Unhappy crowd rallies against the proposed tax proposal

A.M. Costa Rica/Shahrazad Encinias Vela These protesters became angry when legislators mounted a truck and tried to talk. Some of the cries were 'Judas' and 'Traitor.'

Hundreds of dissatisfied Costa Ricans occupied the front of the Asamblea Legislativa Tuesday to voice their anger at the proposed tax plan.

“Judas! Traitors,” yelled a group of protesters to a few legislators who joined the rally. The lawmakers mounted a truck with speakers that was being used by organizers of the demonstration. The truck was in front of the south entrance to the Assembly building on Avenida Central. The representatives that participated were from Movimiento Libertario and Accesibilidad Sin Exclusión. There also was the single representative of Frente Amplio. The sight of the lawmakers drove the peaceful crowd into a frenzy, since they believe these similarly minded politicians aren’t doing enough to stop the proposed 14 percent value-added tax.

At one moment protesters were so upset they began to boo and violently shake the truck. That was when Mireya Zamora Alvarado, a legislative deputy from the conservative Movimiento Libertario, got the microphone to express her discontent in the proposed tax plan. She made the point and said she was in solidarity with everyone else. The crowd settled once she stopped talking, and Mariano Rodriguez Pacheco, vice-secretary of the Asociación de Profesores de Segunda Enseñanza, started a chant opposing the tax plan. The crowd repeated it after him.

Regardless of the heavy rain, protestors gathered to chant and march earlier Tuesday with the goal of derailing what is being called the Ley de Solidaridad Tributaria. The meeting point was at the Parque Central where around 100 people gathered underneath a bandstand roof to try and stay dry. The energy of the people was kept upbeat with music, drumming, passing out of banners and balloons, as well as handing out white collared T-shirts that read Yo defiendo mi derecho de exonerar or “I defend my right to be exempt.” Vendors took advantage to sell umbrellas and plastic ponchos.

There was even one person on horseback.

At 9:30 a.m. the crowd took over Avenida Segunda in front of the Ministerio de Hacienda and across from the Teatro Nacional. They stood in the rain for about an hour giving time to fellow protestors to show up and for the rest of the avenue to be cleared of buses, taxis, and cars. Fuerza Publica officers stood along the sidewalk in pairs watching over the peaceful protest. One man on a motorcycle stood at various intersections blocking traffic heading south, so the protest could continue without any obstructions. He did this after he noticed that cars were disregarding the people protesting and continued to drive through the crowded street almost hitting a few at one time.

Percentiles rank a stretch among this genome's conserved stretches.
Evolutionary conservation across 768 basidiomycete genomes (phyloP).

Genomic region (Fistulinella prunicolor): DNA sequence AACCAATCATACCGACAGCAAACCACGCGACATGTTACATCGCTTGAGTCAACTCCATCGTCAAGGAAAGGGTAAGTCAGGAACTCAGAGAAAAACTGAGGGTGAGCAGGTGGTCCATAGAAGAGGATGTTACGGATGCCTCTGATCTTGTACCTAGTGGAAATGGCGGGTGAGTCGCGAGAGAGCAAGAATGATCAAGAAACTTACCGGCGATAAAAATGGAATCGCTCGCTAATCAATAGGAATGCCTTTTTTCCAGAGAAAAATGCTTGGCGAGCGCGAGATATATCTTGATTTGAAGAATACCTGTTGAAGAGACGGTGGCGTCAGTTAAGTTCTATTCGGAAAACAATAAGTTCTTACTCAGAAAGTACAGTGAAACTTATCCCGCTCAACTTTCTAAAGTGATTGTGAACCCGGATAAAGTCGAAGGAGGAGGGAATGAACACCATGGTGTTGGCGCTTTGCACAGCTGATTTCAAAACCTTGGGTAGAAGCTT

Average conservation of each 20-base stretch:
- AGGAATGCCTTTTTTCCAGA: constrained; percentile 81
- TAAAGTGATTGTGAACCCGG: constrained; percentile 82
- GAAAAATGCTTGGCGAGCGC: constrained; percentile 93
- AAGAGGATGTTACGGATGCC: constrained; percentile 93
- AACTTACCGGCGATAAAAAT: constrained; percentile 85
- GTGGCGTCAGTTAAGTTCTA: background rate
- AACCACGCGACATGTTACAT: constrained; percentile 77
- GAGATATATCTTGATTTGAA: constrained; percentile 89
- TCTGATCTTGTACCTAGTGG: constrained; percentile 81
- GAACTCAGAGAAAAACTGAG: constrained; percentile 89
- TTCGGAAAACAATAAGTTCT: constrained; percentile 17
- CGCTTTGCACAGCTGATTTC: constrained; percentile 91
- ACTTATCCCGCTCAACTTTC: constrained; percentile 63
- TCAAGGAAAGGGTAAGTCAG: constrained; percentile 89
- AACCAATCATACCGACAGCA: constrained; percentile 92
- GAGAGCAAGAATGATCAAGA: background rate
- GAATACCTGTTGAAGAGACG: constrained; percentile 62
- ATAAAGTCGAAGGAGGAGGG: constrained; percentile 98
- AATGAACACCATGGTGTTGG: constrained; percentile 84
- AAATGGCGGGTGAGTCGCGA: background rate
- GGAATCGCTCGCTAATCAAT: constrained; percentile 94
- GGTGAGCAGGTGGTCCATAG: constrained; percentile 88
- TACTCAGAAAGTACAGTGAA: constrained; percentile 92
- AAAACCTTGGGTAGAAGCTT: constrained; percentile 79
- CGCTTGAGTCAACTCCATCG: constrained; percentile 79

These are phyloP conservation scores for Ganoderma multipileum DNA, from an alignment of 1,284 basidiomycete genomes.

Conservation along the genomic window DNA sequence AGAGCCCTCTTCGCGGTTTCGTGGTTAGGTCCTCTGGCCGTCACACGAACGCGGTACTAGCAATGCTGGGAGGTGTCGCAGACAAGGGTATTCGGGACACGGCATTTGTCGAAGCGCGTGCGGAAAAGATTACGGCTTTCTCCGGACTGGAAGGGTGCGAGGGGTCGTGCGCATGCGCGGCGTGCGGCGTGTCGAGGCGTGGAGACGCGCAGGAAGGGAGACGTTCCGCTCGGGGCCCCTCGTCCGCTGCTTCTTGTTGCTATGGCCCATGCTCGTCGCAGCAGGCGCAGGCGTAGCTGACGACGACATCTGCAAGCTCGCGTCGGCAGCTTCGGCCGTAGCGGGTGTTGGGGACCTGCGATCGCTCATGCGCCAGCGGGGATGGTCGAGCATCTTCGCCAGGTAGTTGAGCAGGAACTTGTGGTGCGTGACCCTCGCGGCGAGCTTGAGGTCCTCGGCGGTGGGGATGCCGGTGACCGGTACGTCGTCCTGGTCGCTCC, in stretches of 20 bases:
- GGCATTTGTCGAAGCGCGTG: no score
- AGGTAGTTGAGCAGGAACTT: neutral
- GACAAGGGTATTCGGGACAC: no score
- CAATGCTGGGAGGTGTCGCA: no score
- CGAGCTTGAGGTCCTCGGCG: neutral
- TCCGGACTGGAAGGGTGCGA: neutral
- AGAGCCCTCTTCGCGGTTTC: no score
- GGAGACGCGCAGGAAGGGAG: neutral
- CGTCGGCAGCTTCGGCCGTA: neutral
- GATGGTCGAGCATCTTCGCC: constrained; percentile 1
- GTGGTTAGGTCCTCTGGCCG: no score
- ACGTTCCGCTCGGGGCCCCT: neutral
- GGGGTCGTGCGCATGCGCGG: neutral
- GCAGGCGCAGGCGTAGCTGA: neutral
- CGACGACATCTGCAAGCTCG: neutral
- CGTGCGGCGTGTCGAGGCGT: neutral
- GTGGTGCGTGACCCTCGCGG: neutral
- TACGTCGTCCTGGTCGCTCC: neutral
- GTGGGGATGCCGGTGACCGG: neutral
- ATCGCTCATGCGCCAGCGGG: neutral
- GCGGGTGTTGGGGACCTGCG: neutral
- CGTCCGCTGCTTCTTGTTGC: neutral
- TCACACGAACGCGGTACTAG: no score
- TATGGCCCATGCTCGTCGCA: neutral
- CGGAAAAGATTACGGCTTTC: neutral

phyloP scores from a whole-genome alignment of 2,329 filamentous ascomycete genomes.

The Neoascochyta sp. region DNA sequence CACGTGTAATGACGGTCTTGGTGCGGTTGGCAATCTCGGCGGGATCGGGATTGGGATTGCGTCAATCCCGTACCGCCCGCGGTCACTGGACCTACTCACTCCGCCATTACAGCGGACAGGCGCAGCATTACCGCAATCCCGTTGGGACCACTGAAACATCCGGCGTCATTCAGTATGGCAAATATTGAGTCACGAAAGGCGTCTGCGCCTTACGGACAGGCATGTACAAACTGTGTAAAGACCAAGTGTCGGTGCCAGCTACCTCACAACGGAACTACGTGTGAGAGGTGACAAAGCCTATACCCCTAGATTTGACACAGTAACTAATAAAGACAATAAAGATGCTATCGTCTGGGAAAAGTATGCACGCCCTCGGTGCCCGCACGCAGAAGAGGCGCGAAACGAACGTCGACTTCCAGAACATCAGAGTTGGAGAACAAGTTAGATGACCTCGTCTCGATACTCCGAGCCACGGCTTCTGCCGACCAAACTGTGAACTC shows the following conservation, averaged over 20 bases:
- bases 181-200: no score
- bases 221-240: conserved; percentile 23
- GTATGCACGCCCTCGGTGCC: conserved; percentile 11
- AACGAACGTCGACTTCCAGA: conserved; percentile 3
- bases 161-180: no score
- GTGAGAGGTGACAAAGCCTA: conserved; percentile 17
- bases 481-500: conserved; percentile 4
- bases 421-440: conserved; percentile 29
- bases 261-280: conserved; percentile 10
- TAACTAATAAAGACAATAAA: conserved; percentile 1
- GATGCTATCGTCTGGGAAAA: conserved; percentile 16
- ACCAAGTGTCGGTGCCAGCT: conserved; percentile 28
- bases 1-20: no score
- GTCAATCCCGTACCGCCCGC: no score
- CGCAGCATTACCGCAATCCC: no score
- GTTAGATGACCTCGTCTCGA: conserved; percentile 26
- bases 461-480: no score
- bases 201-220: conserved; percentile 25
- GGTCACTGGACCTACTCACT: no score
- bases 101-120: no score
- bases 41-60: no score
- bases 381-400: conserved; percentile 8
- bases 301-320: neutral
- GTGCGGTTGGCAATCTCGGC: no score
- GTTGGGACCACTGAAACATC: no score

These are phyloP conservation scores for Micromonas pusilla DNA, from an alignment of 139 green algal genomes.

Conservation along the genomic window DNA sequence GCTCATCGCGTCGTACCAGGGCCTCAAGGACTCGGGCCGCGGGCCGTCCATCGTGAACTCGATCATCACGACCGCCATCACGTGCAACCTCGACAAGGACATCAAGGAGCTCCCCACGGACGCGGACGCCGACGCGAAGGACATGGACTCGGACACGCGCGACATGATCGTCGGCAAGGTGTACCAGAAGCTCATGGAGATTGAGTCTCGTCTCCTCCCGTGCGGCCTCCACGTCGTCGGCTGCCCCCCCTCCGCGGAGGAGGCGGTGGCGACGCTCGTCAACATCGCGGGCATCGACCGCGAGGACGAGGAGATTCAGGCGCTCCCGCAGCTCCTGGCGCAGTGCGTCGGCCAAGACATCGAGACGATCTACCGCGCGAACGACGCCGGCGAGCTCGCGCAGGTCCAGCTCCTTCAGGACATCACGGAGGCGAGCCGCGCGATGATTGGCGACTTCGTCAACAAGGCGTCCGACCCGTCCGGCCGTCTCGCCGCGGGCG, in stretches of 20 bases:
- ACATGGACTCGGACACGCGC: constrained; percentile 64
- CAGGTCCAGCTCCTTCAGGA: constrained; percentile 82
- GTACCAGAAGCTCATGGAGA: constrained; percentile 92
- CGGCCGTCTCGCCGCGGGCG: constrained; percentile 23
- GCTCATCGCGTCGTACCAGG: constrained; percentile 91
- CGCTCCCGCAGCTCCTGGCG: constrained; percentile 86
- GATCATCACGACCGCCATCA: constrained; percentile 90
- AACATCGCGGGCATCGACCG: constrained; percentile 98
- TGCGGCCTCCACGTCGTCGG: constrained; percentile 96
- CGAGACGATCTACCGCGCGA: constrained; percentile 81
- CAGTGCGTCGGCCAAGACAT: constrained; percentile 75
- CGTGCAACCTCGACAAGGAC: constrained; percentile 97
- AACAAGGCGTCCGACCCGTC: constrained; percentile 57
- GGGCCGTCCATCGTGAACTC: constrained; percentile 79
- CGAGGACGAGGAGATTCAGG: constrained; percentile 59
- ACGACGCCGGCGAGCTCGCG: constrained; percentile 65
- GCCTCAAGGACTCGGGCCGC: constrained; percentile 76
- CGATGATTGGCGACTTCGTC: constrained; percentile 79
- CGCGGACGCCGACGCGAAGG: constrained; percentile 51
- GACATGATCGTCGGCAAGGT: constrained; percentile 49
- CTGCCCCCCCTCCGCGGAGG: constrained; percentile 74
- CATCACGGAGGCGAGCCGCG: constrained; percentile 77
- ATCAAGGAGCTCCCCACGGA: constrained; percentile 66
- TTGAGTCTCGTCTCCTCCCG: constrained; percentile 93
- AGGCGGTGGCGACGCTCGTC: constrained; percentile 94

What began with a hundred people ended with a couple hundred at the door of the Asamblea Legislativa where the sweeping tax plan awaits an approval or rejection. The people fear the approval of the Ley de Solidaridad Tributaria because the most affected will be the middle class, and not the rich, according to the chants, and the signs.

“We want to defeat the fiscal plan! The people don’t want the fiscal packet,” said Rodriguez.

Instead of the proposed tax plan protesters repeatedly said that lawmakers should tax the rich and raise wages. Frente Amplio’s José María Villalta Florez Estrada said that there should be a reform that is more beneficial to the masses.

“There should be a reform that is more integral. A reform that steers away from corruption. A reform that increases the taxes of the big businesses and the rich. There should be a just reform,” said Villalta.

Still a coalition of the Partido Liberación Nacional and Acción Ciudadana appears to have enough votes to pass the proposals with floor debate and other technical matters can be cleared away.

Meanwhile, inside the legislative complex the Asociación Unidos por la Educación and some lawmakers linked to the opposition Alianza Nacional presented a document seeking to eliminate a 2 percent tax on private education. That proposed tax is in the draft of the bill. Originally majority lawmakers wanted to assess the full 14 percent tax on private education.

A.M. Costa Rica/Shahrazad Encinias Vela Marchers continue their wet walk up Avenida Segunda to the legislative complex.

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